GTA III just had rigid boundaries that you couldn''t cross, usually represented by some half-assed geographical boundary. It was hokey, but nobody really complained, since what you did have access to was so cool.

#23 smiley4   Members   -  Reputation: 193

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Posted 11 December 2002 - 08:29 AM

Set places outside the map that can't be reached, one way or another. Sure, you can get on your horse and try to cross the Mexican border, but you will be prevented one way or another.

You can't go too far South, because once you're about fifty miles into Mexico, you stumble onto a big chunk of Santa Anna's army and they perforate you for seeing their secret troop movements. Too far north, you "accidentally" walk into some kind of Cherokee holy place, and they ask you to go back. If you refuse, they respond by chopping you to bits. The mountains have strange weather systems that always seem to point unsurvivable storms at players who try to cross them, forcing you to go back down.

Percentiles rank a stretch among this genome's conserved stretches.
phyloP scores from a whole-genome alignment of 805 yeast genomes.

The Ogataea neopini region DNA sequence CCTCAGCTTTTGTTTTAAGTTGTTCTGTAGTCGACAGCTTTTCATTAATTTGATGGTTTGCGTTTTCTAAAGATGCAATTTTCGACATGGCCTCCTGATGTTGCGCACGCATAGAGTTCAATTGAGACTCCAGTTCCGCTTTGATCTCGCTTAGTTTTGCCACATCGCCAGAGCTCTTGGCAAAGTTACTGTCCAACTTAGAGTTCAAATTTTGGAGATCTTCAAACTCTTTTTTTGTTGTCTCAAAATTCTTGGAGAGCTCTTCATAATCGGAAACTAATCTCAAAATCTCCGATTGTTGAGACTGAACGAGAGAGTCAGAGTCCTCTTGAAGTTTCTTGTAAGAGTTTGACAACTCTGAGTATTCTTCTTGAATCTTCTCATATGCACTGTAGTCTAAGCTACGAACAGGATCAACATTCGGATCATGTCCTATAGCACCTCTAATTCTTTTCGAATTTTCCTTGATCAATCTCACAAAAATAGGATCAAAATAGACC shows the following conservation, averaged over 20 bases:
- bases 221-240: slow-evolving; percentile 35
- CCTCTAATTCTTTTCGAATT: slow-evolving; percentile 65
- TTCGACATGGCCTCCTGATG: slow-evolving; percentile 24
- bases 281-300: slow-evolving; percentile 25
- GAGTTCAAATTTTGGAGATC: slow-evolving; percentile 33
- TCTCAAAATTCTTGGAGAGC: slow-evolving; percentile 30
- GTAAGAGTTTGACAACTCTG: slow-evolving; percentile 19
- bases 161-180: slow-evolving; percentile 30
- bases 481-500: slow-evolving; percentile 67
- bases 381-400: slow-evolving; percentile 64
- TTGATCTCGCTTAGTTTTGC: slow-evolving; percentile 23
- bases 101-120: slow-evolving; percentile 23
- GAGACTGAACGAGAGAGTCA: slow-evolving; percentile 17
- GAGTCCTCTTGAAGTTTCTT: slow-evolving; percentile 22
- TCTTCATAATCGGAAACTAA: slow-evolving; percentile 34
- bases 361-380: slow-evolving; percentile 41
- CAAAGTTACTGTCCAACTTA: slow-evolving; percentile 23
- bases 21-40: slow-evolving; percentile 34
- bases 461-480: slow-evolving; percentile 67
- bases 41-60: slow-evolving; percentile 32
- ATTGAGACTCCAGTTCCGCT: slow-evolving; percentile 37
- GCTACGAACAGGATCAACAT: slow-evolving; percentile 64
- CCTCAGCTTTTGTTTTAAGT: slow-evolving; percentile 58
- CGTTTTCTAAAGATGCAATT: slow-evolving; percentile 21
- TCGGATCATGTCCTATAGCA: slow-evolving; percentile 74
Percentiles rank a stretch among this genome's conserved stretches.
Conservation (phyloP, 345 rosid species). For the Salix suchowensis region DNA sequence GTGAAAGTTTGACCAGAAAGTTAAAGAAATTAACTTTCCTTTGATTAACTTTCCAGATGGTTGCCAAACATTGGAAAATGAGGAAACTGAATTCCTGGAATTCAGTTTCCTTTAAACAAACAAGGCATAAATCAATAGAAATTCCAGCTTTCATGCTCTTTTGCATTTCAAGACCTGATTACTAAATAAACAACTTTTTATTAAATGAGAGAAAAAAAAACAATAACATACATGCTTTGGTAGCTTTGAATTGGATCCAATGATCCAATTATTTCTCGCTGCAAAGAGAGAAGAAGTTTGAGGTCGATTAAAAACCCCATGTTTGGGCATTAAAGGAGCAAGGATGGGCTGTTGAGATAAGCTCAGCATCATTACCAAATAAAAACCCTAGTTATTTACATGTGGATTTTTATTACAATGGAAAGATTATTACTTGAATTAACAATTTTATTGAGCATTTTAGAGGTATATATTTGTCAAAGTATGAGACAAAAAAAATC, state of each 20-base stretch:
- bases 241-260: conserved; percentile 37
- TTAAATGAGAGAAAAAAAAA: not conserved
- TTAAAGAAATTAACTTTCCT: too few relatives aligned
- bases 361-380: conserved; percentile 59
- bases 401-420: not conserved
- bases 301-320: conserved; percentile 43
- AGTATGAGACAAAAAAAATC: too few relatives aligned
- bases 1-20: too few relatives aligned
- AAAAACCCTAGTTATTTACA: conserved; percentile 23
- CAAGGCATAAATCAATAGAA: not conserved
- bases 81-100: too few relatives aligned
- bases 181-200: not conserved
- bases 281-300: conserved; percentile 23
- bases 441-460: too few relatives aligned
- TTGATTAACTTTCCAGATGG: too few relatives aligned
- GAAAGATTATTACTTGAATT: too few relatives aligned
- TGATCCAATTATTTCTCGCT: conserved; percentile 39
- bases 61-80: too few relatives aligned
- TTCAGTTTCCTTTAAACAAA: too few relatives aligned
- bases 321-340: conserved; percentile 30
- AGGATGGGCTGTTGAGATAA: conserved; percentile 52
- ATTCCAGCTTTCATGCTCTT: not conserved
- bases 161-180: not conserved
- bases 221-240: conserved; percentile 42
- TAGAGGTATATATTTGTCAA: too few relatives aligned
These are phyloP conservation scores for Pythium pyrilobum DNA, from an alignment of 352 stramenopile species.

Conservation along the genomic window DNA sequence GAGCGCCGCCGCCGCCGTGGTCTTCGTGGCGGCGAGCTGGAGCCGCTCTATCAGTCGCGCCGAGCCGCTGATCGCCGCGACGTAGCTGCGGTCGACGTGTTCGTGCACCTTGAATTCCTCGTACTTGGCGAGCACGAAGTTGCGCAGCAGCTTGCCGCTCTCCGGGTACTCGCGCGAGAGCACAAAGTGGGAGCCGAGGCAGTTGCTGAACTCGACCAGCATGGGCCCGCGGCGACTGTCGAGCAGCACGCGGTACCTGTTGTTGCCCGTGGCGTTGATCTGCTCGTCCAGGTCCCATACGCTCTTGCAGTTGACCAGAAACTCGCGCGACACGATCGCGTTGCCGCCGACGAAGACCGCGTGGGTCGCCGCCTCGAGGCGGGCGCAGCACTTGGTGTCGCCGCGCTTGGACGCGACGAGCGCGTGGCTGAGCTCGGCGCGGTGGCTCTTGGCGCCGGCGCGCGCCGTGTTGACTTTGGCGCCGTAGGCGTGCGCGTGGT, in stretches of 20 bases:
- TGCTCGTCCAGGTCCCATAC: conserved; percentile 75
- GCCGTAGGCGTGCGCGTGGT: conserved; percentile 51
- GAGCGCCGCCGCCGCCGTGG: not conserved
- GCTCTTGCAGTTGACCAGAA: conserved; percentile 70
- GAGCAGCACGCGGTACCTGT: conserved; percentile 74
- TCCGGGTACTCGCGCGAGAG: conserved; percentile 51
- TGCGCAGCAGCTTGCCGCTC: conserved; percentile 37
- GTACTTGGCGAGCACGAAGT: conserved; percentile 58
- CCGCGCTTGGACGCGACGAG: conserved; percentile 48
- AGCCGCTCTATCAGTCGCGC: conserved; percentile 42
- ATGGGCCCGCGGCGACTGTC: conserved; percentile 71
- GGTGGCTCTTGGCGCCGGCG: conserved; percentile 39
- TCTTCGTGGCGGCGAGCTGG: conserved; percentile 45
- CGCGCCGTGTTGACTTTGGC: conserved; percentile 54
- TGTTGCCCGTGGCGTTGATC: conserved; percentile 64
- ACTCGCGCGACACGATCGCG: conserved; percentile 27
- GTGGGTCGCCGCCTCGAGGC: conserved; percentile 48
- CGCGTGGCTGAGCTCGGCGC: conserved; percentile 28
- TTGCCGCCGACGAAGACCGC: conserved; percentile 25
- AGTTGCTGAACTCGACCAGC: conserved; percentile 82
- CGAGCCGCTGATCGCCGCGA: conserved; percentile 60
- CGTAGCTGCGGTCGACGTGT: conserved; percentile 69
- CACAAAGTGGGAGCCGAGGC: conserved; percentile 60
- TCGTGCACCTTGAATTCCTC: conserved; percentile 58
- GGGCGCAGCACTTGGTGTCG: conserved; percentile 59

You know, Chef, once again you make a valid point. Plus, if you do this, there is always room for an expansion. Say in the expansion, you can go to the East and go up to old New York or run smack-dab into the Civil War!

Then again, someone could always remake The Oregon Trail that we used to play on those old Apple IIs into a 3d adventure.

[edited by - smiley4 on December 11, 2002 3:31:42 PM]

[edited by - smiley4 on December 11, 2002 3:54:10 PM]

#24 smiley4   Members   -  Reputation: 193

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Posted 11 December 2002 - 08:46 AM